Artist Feature: Mandy El-Sayegh

Contemporary artist Mandy El-Sayegh, widely known for her multidisciplinary approach to art, incorporates painting, drawing and collage into her practice. Born in 1985 in Malaysia to a Chinese-Malaysian midwife and a Palestinian calligrapher, El-Sayegh moved to the United Kingdom when she was six years old. Her chosen materials and motifs are shaped and inspired by both parents’ careers, especially her mother’s time working in a latex factory. After graduating from the Royal College of Art in 2011 with an MA in painting, El-Sayegh cared for young adults with non-verbal autism for five years before beginning to work full-time as an artist.



The artist working with red paint © Alex Lockett for Financial Times

Concepts of identity and the ways in which individuals are shaped by cultural, social and political forces are explored throughout the artist’s oeuvre. She is particularly interested in exploring the part to whole relationship—the spontaneous and unpremeditated process which brings together various smaller elements, micro-interactions and repetitions leading to the final product. As a self-described hoarder, El-Sayegh incorporates personal memorabilia into her work. Her technique of layering involves overlapping images, text fragments and geometric patterns, creating a visually rich and dense aesthetic alongside a wealth of information pathways and linguistical contexts.

El-Sayegh working on a canvas in her studio © Alex Lockett for Financial Times.

Thaddeus Ropac Curator and Senior Global Director Julia Peyton-Jones describes El-Sayegh’s painterly palette: “[El-Sayegh] deals with the bruising elements of the human experience.” Often combining latex and fleshy-hued paper from old copies of the Financial Times with her father’s penmanship,  El-Sayegh positions the body—and herself—at the center of the work. These seemingly disparate materials, or “fragments,” are brought together in a process the artist says is “like surgery,” referring to her collage process as “suturing” and her painted surfaces as “skins.”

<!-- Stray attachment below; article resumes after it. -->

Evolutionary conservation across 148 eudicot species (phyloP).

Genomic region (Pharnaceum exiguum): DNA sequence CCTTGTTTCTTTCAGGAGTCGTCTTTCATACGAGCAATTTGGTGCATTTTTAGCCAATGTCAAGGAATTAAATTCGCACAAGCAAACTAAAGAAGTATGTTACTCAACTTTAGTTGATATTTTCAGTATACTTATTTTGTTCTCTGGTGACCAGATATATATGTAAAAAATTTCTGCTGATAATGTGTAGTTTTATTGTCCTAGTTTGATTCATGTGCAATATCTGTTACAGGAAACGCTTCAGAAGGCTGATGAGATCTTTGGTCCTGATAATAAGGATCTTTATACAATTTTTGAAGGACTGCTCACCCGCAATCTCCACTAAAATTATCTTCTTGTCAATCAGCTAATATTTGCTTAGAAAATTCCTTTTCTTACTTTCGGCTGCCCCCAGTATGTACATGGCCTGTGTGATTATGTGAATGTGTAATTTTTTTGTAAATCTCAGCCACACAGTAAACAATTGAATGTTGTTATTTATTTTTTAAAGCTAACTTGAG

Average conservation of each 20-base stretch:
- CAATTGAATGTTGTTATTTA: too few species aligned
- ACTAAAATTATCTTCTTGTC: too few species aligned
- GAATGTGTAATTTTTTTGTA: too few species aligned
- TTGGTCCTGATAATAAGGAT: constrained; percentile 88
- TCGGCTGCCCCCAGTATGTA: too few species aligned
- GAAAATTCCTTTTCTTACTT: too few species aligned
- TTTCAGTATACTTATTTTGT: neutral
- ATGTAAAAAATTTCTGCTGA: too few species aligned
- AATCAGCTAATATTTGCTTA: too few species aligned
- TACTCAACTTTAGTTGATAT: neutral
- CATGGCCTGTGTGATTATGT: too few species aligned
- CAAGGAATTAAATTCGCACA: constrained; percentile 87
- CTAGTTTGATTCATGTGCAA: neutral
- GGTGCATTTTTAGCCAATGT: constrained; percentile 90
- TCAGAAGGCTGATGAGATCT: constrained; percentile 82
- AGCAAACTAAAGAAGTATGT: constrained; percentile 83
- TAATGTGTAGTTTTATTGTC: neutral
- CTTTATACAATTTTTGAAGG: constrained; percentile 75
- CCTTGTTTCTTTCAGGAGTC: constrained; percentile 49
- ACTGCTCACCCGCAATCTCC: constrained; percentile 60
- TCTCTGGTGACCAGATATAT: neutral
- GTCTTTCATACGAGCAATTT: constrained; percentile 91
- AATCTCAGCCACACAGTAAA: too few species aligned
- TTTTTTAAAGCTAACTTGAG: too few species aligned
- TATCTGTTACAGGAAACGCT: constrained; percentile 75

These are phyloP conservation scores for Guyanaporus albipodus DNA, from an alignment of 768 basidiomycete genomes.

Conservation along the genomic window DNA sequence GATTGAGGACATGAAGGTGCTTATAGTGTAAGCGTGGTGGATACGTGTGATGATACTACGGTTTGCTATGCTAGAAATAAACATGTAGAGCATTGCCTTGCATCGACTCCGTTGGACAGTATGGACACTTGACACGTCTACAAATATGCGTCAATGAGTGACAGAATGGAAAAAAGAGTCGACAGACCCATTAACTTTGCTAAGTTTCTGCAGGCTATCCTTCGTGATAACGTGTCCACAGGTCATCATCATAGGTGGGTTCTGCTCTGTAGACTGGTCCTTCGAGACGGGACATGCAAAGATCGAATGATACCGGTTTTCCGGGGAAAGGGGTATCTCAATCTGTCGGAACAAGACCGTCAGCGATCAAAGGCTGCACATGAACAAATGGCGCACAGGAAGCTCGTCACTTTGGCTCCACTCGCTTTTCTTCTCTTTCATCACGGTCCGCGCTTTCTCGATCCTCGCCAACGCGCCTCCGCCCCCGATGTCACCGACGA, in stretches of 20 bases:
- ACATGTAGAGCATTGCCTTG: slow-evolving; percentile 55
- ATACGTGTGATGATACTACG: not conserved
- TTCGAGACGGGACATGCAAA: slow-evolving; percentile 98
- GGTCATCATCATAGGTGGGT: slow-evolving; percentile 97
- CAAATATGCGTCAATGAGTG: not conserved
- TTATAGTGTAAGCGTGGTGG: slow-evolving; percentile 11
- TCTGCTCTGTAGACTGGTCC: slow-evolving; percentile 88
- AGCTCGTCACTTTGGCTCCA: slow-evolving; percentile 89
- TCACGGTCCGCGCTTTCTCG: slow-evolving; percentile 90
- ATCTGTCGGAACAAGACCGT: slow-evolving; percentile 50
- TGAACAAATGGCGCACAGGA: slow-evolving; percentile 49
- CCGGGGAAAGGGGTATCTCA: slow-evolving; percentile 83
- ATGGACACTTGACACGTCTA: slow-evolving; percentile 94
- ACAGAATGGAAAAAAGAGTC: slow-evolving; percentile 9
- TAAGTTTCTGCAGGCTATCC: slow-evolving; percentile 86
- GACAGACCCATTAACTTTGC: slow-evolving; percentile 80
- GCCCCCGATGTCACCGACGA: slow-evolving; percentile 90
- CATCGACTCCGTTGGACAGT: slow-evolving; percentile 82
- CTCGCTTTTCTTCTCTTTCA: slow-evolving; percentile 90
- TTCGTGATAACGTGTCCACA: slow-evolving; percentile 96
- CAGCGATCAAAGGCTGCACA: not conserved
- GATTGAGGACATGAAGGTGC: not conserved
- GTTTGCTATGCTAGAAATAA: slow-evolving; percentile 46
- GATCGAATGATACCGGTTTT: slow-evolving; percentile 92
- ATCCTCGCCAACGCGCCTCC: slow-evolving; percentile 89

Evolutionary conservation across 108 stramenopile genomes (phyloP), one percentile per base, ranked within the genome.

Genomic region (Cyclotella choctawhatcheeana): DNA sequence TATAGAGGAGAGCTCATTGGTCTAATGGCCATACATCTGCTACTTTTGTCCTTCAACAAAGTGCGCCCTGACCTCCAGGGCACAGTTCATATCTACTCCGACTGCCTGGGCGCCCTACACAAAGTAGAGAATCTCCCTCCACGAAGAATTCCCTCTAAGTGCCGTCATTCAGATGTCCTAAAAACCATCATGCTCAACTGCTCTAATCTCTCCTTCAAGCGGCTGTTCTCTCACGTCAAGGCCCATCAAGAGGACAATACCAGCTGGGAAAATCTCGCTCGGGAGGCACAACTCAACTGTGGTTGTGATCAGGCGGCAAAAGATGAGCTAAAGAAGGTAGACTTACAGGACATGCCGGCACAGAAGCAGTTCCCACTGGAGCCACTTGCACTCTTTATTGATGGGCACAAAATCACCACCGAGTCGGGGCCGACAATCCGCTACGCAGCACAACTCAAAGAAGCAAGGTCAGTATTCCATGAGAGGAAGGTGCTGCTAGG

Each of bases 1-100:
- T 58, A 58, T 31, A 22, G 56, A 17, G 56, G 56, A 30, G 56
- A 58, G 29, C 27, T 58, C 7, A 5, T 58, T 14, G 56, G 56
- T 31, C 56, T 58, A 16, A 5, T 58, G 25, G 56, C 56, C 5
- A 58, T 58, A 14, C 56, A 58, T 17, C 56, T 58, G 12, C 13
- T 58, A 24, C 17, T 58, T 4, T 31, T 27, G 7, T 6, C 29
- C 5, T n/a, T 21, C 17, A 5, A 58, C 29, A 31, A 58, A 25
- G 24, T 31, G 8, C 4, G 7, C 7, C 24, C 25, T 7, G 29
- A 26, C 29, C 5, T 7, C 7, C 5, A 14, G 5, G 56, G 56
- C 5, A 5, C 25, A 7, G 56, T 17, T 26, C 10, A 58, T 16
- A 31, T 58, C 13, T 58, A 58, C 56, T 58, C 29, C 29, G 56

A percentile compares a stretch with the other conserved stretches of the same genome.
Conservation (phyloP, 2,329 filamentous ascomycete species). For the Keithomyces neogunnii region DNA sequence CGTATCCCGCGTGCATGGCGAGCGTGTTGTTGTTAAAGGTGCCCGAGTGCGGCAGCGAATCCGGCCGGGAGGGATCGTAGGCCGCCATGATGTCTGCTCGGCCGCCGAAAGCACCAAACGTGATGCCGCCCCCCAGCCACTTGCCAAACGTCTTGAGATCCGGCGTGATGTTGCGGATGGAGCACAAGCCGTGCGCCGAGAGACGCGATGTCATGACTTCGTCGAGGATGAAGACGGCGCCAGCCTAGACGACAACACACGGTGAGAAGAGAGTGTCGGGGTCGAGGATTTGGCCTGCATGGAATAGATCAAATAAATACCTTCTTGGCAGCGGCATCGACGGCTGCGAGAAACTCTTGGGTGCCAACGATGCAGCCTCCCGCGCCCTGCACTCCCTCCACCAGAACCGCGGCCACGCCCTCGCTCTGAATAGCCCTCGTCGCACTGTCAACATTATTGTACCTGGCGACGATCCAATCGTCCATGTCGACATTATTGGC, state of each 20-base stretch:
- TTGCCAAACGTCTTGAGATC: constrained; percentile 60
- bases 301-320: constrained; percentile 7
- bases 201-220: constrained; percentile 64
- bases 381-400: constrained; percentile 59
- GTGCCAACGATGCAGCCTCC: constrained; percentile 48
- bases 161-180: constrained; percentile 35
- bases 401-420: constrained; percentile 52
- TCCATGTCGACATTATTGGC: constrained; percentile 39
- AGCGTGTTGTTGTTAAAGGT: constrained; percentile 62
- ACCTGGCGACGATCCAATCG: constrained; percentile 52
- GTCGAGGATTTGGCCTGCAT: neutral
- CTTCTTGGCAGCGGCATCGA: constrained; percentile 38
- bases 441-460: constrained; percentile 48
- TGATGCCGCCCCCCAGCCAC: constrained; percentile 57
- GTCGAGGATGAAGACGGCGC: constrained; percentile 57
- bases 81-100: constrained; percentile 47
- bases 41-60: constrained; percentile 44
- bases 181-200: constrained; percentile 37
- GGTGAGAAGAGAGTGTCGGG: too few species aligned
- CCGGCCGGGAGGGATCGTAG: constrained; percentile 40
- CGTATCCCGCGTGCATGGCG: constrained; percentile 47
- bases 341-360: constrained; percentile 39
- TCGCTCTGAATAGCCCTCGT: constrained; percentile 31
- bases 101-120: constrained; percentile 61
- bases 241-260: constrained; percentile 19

In my work, there is never a composition or imagined image, but rather a direct or literal reference to the body.

Mandy El-Sayegh
Mandy El-Sayegh, Net-Grid (Julia Overwritten by Maher), 2021, Oil and mixed media on linen with silkscreened collaged elements. Tia Collection, Santa Fe, NM.

The metaphor of the body grounds these elements in a universally recognizable register: “we all have bodies, regardless of our context, political leanings, and time contingencies,” the artist explains. In her ongoing series Net-Grid, in which she notably uses a format reminiscent of a tailor’s or seamstress’ grid to organize and structure her compositions of a 1 cm squared red line on white paper used to cut parts for garments, she again alludes to the body. Here, the grid pattern insinuates the appearance of a wound’s medical mesh or a gauze bandage.

Detailed images of Net-Grid (Julia Overwritten by Maher).

El-Sayegh continues to explore these themes through new media including sculpture, video, painting, performance, installation and sound. Throughout, a medical, surgical or bodily element is reflected in her material. In her sculptures, for example, stainless steel specimen tables evoke the morgue and hospital. Similarly, her floor installations regularly feature a use of latex with an iodine-like stain and fleshy texture. Each form can be seen as biographical. In 2022, El-Sayegh had her first solo show and performance at The Centre Pompidou, Paris and was recently nominated for the Le Prix Jean-François Prat in early 2023. She currently lives and works in London.

El-Sayegh in her studio © Alex Lockett for Financial Times.